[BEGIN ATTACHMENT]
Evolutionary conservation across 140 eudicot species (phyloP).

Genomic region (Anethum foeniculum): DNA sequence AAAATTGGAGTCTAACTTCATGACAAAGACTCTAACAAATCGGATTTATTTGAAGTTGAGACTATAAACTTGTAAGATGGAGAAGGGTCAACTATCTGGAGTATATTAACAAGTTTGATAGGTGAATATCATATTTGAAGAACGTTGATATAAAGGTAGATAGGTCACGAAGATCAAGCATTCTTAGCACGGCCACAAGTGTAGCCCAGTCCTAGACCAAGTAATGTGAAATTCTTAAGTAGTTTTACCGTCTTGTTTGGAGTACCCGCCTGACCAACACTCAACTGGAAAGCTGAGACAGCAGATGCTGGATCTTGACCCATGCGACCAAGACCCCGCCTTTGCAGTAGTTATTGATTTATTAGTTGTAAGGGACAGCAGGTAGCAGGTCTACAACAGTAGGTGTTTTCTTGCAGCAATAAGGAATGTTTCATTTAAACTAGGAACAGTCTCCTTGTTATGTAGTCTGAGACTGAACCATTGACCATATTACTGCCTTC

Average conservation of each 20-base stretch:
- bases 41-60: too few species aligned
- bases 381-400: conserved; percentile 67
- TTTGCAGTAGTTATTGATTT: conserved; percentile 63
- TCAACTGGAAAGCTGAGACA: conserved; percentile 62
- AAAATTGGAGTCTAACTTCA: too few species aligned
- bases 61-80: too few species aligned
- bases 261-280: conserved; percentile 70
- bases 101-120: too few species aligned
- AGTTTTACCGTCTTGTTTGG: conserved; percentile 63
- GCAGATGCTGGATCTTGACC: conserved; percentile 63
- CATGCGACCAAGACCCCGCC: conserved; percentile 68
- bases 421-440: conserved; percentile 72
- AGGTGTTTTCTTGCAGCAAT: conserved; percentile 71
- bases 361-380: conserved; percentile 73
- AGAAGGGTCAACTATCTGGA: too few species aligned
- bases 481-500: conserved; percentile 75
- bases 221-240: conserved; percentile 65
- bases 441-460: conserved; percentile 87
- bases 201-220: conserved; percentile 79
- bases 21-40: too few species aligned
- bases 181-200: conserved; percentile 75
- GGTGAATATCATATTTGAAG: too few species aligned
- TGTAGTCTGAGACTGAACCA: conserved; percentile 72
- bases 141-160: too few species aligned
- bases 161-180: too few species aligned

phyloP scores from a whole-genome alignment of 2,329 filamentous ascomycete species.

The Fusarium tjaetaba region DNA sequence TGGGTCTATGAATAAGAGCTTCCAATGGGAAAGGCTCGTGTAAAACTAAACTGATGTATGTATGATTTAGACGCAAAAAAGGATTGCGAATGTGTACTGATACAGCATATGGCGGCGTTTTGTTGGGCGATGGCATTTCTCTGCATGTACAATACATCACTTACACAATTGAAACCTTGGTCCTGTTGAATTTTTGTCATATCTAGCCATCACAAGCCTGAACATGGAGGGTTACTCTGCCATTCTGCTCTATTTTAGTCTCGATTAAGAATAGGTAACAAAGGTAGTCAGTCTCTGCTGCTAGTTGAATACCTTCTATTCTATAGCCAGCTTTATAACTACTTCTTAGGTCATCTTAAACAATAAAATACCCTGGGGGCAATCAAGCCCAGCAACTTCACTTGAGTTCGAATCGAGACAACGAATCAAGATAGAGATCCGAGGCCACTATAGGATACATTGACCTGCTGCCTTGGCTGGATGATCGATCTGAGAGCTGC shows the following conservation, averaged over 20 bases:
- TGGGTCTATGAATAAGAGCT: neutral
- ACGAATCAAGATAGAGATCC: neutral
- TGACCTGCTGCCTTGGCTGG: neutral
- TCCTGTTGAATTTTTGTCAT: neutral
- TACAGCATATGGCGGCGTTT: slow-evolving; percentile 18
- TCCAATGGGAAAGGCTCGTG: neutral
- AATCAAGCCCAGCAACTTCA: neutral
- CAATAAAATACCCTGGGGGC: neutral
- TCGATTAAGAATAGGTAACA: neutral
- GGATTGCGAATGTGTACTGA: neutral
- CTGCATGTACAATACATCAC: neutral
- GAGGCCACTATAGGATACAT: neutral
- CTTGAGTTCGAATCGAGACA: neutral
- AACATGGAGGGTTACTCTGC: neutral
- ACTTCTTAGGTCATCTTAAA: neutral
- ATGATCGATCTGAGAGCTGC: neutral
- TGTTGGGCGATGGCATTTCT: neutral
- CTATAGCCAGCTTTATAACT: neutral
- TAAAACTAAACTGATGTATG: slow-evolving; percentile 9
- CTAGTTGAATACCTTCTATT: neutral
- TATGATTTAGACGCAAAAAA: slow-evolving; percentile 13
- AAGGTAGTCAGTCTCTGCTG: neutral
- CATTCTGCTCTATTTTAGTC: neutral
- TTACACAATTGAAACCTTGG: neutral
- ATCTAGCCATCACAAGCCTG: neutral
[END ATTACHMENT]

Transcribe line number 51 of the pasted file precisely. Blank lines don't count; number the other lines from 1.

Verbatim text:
- TATGATTTAGACGCAAAAAA: slow-evolving; percentile 13